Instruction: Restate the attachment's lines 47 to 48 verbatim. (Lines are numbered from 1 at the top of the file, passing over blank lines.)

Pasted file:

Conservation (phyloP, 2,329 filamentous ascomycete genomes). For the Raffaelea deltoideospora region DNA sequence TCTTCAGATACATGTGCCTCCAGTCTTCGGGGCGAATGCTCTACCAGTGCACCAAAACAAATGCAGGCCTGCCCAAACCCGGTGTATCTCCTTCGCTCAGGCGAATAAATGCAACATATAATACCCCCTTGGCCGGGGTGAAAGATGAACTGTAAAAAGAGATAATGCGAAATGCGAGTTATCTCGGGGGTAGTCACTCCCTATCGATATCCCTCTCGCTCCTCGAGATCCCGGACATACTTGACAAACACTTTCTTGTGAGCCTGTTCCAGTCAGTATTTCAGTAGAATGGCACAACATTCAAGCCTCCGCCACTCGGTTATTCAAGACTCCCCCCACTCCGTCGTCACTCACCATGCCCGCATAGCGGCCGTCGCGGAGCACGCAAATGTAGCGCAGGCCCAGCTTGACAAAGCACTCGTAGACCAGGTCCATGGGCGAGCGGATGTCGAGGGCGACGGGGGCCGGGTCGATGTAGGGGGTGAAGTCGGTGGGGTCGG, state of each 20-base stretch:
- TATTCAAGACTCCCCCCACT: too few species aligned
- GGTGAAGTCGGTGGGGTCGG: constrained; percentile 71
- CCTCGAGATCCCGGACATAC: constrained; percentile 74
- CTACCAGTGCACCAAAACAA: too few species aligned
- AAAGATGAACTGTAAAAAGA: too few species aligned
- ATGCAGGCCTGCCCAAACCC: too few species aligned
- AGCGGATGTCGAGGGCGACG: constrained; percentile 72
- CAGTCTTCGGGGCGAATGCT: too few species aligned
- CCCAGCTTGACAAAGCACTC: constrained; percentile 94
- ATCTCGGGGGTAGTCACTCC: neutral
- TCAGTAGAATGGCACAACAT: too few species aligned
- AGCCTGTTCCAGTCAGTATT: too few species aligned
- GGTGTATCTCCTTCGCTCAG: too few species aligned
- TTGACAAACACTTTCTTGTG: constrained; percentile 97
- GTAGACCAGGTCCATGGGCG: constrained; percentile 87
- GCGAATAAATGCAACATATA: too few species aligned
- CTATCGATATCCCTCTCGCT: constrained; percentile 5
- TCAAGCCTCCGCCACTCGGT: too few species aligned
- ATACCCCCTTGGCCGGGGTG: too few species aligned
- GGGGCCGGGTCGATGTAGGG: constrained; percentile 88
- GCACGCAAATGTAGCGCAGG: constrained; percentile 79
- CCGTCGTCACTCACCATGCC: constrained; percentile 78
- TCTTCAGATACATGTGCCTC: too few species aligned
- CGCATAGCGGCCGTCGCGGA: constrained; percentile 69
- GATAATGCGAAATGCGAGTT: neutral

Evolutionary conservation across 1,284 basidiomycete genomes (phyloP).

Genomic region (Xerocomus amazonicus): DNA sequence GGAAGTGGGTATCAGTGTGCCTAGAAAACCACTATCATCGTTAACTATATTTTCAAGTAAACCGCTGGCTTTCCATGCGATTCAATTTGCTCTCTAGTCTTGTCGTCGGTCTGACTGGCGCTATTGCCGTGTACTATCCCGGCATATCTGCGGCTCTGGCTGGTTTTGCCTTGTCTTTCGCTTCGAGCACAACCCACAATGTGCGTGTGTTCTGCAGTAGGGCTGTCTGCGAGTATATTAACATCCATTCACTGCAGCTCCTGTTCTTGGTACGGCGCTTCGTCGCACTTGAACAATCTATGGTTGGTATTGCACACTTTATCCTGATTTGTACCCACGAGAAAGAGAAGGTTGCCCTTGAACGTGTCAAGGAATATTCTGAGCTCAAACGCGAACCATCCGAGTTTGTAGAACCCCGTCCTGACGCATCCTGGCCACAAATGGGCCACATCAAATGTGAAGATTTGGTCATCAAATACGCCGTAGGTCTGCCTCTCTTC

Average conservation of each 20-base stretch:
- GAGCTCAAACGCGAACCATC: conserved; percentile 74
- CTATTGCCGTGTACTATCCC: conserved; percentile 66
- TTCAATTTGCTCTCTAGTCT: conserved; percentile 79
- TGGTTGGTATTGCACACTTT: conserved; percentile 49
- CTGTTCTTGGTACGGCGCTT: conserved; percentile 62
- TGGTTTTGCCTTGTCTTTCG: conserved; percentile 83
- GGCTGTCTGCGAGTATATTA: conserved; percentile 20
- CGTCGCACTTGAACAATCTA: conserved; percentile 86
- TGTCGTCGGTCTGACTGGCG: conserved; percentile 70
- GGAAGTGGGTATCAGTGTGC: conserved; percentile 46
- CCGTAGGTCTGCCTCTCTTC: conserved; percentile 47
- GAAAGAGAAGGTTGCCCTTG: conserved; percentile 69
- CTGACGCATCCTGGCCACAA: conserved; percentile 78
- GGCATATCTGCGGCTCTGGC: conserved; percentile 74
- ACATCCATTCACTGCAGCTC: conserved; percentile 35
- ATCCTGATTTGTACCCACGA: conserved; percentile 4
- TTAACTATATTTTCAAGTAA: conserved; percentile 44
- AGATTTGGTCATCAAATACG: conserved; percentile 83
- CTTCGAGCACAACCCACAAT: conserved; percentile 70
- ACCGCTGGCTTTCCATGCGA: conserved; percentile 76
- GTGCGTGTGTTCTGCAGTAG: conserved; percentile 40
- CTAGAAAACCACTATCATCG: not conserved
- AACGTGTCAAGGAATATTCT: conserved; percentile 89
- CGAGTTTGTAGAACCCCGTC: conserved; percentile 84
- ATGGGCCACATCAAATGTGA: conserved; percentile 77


- AGATTTGGTCATCAAATACG: conserved; percentile 83
- CTTCGAGCACAACCCACAAT: conserved; percentile 70